By Kristen Autobee
It was her name that first caught my eye. In early January 1938, the East Jefferson Sentinel business directory includes “Beulah Trout, teacher of Piano, Elements of Music. Studio 5221 West Colfax. Phone La458.” This may be the first studio on West Colfax. And like so many of our modern artists, her studio was in her home.
Childhood piano lessons are stressful. Do you remember the old upright, Mrs. Pianoteacher noting your insufficient practice time, the dread moment when Auntie suggested you entertain the family? Which was worse: only your mother at your recitals or the whole family? Why would an otherwise sane adult be a piano teacher, torn between childhood indifference and parental educational duty?
The historical record does not shout why the former Miss Beulah Bloyd became a private music teacher, but we can guess. After graduating in 1923 from Canon City High School, Beulah went off to teach school in Silver Cliff, about 47 miles southwest of her hometown. Her marriage was announced in the June 11, 1926, issue of the Wet Mountain Tribune, a paper which has been published in Westcliffe weekly since 1883. Fred Trout was a “prosperous young farmer of Hillside,” and the couple honeymooned in northern Colorado. William was born in 1928 and Mrs. Trout’s public school teaching career was over.
The marriage didn’t last and Beulah relocated to Mountair to be closer to her parents.
Cyrus and Daphna Bloyd moved to Lakewood in about 1928. Beulah’s father, along with her uncle William, sister Lola and Lola’s husband Herman Mann, operated a truck farm at 1590 Harlan St. Daphna Bloyd opened the Eagle Cafe at 5225 W. Colfax around 1935. By 1938 the cafe was in a newly constructed building, open 18 hours a day, employing seven waitresses, and one cook – Charles L. Meade.
A notice in the East Jefferson Sentinel of Feb. 10 states, “The piano class of Mrs. Trout will join the class of Miss Florence Kaltriter in a recital and Valentine’s party at the latter’s home on Feb. 19.”
It wasn’t just the children making a joyful noise. The paper also reported that the home of Mrs. Trout “was the scene of a delightful pinochle party Saturday, Feb. 5…. Following the games there was music by the crowd and lovely refreshments were served.” The guests included Lola and Herman, and Charles Meade.
The Trout and Kaltriter classes gave a spring recital in April, and another party-recital in June. The recitals and student parties were generally “at the studio of Mrs. Trout.” Students are listed along with their piece. The spring recital ended with Mrs. Trout and Miss Kaltriter playing “The Nut Cracker” by Tchaikovsky. Then a May 19, 1938 headline ran “Mrs. Beulah Trout receives Scholarship.” The scholarship was for a summer term at Washington University in St. Louis and Miss Kaltriter would teach Mrs. Trout’s students for the duration.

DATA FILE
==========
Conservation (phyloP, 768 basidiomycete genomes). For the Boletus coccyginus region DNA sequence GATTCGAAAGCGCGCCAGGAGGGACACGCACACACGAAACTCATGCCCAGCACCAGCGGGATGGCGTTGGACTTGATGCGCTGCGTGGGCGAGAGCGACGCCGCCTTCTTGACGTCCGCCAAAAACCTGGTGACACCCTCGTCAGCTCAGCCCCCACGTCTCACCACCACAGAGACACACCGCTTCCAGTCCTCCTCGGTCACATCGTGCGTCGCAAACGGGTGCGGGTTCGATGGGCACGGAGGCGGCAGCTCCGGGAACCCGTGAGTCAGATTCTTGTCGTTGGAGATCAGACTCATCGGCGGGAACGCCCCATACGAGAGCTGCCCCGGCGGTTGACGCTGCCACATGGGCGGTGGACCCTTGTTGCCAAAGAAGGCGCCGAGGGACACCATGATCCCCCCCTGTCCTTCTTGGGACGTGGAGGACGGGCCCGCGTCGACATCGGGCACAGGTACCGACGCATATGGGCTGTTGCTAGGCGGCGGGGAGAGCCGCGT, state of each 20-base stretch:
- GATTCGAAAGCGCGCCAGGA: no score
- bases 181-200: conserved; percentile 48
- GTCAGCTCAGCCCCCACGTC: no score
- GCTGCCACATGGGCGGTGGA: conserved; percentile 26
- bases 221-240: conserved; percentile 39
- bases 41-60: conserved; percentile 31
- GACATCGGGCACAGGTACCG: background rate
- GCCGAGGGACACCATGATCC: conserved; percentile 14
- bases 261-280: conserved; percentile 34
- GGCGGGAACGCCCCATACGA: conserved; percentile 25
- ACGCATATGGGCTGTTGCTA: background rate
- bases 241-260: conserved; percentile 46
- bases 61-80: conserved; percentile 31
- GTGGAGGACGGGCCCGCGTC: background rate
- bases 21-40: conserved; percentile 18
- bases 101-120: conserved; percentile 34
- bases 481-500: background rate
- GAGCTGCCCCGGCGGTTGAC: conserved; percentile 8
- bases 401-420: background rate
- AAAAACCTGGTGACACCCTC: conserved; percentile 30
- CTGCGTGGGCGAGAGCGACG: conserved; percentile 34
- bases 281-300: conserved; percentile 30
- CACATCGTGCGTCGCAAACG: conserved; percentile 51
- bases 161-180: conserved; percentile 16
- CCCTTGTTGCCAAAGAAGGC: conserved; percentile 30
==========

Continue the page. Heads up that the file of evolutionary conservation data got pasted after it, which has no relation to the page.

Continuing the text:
Mrs. Trout’s summer was packed with technical courses to improve her own playing as well as classes on the latest educational theories. Classes titled “Music Literature,” “Aural Theories” and “Piano Principles” were balanced with “Observation of Children’s Work” and “Studio Administration.”
The instructors were from the St. Louis Institute of Music faculty. SLIM, as its alumni call it, was founded in 1924 as the Progressive Series Teachers College. One of the instructors was Austrian-born Gottfried Galston (1879-1950). Mr. Galston performed extensively around the world between 1906 and 1926, the year he joined the faculty of SLIM. Mrs. Trout and her fellow teachers would have considered him a living great. Two circa-1912 Galston performances are available through the twin miracles of piano rolls and YouTube. Mr. Galston is best remembered for his arrangements of Chopin and Bach.
This summer program was open to Progressive Series Society members who could pass an entrance examination. This non-secret society was associated with the St. Louis Institute of Music. The first two chapters, Alpha (Canon City) and Beta (Denver) were both organized in 1926.
Once home, the combined classes held their annual Halloween party with 30 guests present. In mid-November, in a quiet ceremony Beulah Trout married Charles Meade at the home of the justice of the peace. A Sentinel article on Nov. 24 tells us that the bride wore black velvet, the couple would purchase the Eagle Cafe, and Mrs. Meade would continue to teach music in her West Colfax Studio.
Eventually the Meades sold the Cafe and moved to 29th and Benton. In 1956, Charles retired as head of the priest’s dining room at Regis College, and became caretaker of his then invalid wife. They settled into a new routine. Every morning Charles made pancakes and scrambled eggs for breakfast and then read the Rocky Mountain News (RMN).
Charlie's 1958 RMN obituary records his last day. After dinner, he cashed a check at the Edgewater Drug Store, bought eggs and milk at the Cowette Creamery, and stopped at the Edgewater Inn on his walk home. Sitting at the bar, Charlie called over co-owner Nick Domenico to show off a picture of Beulah. “‘Isn’t she a beautiful woman?’ Charlie asked Domenico. ‘She’s a former music teacher too.’” Charlie returned photo to his breast pocket, as a gunman entered and ordered Charlie to put his head on the bar. Instead, the otherwise “jovial Irishman” punched the gunman in the face, who responded by firing twice.
The beautiful, beloved, former music teacher died in 2004, age 99.